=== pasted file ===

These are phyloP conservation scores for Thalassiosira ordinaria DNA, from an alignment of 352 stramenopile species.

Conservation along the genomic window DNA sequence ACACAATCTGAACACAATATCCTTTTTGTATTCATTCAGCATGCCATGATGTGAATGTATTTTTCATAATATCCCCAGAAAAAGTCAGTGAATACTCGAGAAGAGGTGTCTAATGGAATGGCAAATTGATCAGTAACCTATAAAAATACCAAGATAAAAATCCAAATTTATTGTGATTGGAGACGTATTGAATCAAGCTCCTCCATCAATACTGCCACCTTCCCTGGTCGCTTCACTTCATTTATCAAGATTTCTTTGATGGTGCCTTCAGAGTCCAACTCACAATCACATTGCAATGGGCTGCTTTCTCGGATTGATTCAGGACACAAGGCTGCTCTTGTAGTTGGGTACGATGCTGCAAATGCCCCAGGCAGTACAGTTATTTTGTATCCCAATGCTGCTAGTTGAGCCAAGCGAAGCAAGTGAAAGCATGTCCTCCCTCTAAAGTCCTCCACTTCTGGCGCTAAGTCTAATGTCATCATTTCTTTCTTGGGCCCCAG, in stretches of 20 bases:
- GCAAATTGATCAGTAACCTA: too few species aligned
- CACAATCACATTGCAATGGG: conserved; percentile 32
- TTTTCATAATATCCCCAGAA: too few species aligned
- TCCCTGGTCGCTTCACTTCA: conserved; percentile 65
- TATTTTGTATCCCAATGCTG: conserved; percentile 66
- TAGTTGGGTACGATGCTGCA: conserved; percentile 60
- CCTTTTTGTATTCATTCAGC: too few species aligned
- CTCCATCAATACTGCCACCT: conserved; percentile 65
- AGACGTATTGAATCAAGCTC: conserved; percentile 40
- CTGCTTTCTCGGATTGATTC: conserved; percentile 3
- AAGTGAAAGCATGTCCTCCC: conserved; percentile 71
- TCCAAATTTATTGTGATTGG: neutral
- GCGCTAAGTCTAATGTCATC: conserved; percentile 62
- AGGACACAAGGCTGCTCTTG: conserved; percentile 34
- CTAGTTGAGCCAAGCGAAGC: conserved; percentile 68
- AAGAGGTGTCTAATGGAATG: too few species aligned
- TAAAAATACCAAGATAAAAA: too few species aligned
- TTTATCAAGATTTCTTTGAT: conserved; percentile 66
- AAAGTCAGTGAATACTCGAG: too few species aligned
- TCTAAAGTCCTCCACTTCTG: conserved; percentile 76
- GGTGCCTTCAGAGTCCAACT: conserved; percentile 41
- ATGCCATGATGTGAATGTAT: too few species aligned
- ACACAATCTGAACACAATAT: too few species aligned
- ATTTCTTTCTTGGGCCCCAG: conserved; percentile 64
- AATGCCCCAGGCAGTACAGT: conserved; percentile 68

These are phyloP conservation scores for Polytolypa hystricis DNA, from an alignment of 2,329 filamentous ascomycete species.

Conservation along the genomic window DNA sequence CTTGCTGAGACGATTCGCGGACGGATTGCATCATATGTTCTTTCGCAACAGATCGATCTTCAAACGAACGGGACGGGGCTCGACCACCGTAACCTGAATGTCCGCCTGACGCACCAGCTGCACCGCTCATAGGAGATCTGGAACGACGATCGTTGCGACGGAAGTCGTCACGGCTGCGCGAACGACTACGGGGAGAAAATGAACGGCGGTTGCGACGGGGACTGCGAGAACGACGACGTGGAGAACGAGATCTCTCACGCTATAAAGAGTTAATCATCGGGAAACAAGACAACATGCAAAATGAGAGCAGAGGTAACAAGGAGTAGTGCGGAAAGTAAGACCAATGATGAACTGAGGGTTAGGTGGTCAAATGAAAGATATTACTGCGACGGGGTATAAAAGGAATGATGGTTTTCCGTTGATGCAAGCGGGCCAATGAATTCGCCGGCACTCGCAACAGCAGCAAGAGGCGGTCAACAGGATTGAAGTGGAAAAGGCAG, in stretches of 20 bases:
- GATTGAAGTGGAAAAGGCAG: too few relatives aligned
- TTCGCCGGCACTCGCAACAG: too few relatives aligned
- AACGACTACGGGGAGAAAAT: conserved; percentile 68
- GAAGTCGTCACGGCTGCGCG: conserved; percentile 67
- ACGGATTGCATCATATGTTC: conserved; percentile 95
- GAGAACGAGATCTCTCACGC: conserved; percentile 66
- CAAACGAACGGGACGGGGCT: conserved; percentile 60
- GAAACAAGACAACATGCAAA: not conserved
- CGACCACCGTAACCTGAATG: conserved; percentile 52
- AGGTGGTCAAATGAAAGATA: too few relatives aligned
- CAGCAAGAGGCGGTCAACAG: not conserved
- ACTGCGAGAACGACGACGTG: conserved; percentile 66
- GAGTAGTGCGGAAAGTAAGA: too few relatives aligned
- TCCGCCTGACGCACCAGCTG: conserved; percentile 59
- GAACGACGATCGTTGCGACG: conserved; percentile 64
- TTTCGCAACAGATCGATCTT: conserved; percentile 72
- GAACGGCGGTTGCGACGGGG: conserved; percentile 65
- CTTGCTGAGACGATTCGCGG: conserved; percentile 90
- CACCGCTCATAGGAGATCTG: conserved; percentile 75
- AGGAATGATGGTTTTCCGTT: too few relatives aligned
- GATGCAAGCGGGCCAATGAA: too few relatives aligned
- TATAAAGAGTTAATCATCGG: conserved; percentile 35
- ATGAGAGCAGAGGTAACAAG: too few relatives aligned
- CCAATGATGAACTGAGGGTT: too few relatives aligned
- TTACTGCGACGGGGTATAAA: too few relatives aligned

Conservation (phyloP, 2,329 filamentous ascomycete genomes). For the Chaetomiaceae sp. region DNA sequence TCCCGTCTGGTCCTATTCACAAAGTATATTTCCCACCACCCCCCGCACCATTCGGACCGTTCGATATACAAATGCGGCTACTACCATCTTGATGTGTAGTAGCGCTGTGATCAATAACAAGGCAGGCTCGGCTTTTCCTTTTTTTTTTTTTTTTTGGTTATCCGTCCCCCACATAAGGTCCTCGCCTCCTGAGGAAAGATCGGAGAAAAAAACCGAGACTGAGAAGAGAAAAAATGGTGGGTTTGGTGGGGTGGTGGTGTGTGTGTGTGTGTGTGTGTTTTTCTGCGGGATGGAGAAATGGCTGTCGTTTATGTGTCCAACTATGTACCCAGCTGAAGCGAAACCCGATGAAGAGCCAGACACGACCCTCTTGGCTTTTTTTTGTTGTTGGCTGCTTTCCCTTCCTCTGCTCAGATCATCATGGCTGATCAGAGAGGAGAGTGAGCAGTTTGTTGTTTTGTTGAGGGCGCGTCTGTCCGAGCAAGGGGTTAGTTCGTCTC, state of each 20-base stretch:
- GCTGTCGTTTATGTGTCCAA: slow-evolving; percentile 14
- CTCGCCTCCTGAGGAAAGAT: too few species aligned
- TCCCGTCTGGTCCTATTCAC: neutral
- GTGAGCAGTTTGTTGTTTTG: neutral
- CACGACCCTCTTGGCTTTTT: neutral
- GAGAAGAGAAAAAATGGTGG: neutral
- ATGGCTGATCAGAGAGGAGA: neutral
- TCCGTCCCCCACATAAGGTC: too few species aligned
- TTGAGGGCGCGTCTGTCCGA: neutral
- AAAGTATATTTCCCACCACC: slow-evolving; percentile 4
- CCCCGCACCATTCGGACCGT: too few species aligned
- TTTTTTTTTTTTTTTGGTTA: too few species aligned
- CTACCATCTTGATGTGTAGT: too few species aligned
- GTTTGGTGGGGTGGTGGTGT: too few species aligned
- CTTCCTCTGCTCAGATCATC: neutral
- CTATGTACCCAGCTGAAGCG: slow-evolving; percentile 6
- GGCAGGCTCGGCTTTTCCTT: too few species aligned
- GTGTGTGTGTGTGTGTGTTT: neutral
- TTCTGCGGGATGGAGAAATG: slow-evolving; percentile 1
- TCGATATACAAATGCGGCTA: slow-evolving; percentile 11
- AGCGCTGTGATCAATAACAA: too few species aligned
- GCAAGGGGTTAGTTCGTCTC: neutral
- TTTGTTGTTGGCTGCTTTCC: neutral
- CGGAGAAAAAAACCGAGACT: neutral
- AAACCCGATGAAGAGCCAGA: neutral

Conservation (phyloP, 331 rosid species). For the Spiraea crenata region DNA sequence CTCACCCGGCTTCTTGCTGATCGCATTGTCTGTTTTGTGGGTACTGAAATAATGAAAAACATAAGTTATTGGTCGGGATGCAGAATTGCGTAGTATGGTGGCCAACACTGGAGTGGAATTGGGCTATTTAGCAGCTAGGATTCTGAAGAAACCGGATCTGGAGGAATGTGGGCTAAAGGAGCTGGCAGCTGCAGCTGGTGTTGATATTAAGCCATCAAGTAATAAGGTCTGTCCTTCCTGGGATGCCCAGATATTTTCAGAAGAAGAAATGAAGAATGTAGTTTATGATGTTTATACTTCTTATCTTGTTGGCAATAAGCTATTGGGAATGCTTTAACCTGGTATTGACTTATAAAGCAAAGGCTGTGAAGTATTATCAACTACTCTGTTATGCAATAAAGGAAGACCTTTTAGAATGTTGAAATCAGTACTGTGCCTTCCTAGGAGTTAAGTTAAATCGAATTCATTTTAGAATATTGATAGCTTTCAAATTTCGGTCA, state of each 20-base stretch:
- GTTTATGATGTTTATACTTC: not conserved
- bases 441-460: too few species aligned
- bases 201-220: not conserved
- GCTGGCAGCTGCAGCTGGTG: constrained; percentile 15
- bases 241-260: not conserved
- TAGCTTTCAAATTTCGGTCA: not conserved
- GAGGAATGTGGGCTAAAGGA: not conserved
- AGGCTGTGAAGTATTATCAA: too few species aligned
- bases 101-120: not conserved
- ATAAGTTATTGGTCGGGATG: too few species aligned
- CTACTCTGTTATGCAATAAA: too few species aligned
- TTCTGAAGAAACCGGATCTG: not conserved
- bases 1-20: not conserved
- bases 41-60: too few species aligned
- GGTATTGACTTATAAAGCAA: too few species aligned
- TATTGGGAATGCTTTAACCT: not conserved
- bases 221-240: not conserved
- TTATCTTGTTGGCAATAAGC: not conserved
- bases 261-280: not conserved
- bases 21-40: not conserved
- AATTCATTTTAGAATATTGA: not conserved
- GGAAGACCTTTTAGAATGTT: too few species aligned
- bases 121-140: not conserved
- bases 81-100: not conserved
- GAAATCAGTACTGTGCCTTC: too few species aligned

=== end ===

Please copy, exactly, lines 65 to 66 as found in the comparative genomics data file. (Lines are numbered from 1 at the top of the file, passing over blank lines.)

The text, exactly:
- AAAGTATATTTCCCACCACC: slow-evolving; percentile 4
- CCCCGCACCATTCGGACCGT: too few species aligned